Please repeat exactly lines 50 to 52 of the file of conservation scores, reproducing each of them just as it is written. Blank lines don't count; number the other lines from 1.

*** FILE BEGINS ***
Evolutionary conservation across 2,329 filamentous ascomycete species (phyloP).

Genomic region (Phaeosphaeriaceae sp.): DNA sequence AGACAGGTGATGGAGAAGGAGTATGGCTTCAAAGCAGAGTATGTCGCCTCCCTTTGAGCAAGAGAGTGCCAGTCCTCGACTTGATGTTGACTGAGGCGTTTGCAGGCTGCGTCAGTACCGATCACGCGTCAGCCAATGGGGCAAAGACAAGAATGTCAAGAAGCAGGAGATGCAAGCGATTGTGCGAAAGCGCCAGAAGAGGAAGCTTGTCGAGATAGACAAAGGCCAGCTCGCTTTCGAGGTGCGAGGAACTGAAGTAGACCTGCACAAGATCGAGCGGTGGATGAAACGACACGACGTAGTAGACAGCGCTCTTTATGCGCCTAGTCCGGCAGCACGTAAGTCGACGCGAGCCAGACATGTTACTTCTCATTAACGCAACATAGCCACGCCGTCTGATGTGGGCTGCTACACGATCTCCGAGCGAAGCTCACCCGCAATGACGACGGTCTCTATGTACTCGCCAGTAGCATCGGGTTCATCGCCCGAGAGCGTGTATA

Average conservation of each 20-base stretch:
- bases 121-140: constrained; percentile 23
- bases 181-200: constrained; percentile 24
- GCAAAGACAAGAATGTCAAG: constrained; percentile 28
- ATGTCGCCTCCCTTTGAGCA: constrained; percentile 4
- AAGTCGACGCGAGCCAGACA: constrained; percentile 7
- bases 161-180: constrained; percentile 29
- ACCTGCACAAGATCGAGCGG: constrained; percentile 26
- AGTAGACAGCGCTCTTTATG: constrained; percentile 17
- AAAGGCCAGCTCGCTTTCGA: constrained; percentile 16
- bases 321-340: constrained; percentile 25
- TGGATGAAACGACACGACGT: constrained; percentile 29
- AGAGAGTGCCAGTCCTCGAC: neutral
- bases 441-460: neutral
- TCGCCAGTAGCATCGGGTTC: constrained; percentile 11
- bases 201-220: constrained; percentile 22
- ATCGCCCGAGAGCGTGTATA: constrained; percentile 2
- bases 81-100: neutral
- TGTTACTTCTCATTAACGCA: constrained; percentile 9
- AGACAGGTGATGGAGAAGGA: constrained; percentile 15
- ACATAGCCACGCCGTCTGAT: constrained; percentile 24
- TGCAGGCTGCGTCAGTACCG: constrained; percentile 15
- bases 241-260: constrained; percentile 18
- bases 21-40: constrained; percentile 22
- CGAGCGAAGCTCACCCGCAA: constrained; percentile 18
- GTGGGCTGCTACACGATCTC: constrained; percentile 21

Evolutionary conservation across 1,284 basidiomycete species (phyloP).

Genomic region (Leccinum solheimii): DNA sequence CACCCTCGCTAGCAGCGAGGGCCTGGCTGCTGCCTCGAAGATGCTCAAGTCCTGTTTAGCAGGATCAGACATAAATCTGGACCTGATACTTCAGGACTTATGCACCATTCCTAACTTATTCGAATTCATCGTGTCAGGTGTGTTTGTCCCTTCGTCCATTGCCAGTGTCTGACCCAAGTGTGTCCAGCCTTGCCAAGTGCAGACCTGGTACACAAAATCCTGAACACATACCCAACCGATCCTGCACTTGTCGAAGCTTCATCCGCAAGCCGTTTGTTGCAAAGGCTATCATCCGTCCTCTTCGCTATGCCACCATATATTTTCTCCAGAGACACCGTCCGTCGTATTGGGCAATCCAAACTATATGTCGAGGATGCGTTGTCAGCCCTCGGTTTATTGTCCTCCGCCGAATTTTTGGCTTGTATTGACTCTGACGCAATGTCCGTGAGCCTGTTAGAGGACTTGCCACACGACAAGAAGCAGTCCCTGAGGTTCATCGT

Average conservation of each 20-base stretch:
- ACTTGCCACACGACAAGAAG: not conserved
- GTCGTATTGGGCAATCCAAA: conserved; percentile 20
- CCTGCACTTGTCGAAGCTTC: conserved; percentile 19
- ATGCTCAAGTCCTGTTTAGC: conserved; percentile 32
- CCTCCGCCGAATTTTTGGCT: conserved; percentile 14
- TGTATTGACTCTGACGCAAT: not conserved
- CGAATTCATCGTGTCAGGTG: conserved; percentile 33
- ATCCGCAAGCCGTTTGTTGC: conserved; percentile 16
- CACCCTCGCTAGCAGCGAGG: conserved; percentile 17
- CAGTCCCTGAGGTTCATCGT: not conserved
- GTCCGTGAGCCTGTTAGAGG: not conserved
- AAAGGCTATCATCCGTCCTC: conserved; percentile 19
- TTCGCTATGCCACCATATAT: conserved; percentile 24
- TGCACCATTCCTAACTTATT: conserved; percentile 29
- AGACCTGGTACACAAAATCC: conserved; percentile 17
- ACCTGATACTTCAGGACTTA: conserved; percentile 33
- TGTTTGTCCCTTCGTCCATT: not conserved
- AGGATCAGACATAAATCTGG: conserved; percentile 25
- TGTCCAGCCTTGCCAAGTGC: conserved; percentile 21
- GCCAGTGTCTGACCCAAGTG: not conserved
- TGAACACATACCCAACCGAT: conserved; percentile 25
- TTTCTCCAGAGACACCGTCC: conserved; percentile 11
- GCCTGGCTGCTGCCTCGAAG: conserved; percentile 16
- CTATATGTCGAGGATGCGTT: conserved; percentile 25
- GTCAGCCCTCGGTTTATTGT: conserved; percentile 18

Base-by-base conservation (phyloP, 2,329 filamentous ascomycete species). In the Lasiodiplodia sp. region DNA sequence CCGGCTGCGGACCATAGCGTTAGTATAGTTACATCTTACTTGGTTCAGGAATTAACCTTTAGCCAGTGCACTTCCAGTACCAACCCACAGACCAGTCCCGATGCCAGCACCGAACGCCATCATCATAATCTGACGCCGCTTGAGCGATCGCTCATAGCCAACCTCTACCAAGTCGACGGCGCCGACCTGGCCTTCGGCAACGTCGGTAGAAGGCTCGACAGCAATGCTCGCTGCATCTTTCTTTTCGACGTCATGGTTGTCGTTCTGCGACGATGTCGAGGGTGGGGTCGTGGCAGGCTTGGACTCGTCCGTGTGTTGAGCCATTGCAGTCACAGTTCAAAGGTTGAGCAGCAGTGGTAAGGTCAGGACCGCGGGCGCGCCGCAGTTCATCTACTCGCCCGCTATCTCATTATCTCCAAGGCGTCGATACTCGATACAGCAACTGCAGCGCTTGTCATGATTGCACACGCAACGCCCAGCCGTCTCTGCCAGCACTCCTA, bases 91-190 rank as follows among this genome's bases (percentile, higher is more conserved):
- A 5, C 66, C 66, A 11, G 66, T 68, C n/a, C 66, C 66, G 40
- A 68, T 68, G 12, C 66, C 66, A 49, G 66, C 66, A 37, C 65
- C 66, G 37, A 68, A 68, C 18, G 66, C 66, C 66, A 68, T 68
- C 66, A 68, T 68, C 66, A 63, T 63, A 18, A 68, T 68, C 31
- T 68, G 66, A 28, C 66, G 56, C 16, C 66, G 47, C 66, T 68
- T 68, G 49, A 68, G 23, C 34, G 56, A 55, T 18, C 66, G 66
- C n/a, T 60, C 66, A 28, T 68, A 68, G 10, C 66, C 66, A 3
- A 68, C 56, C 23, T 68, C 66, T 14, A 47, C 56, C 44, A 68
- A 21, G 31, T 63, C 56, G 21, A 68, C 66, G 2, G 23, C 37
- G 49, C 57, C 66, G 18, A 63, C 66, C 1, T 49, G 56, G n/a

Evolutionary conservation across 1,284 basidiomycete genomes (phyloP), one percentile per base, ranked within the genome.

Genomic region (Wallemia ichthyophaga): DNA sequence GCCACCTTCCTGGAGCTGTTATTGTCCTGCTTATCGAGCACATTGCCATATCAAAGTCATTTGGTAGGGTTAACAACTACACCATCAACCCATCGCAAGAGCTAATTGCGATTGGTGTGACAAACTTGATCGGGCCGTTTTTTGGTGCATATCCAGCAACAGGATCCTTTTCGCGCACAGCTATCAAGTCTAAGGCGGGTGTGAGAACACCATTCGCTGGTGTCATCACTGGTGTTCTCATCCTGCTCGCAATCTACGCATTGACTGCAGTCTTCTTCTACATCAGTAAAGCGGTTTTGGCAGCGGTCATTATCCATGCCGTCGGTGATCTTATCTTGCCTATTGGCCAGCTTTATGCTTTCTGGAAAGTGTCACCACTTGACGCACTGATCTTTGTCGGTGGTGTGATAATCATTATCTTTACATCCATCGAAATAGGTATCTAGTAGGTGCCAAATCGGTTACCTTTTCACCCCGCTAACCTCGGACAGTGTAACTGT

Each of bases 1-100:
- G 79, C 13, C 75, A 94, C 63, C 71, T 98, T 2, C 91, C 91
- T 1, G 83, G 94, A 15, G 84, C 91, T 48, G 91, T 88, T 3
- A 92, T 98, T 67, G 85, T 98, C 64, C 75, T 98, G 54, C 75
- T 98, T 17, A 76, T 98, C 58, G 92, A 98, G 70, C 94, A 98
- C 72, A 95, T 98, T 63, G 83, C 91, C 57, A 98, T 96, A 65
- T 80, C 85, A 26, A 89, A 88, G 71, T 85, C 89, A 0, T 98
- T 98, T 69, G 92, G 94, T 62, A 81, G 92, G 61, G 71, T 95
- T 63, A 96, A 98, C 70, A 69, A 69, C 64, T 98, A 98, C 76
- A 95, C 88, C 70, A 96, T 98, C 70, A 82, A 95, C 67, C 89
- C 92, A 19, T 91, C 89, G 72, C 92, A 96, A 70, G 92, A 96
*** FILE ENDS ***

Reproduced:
- TGTCCAGCCTTGCCAAGTGC: conserved; percentile 21
- GCCAGTGTCTGACCCAAGTG: not conserved
- TGAACACATACCCAACCGAT: conserved; percentile 25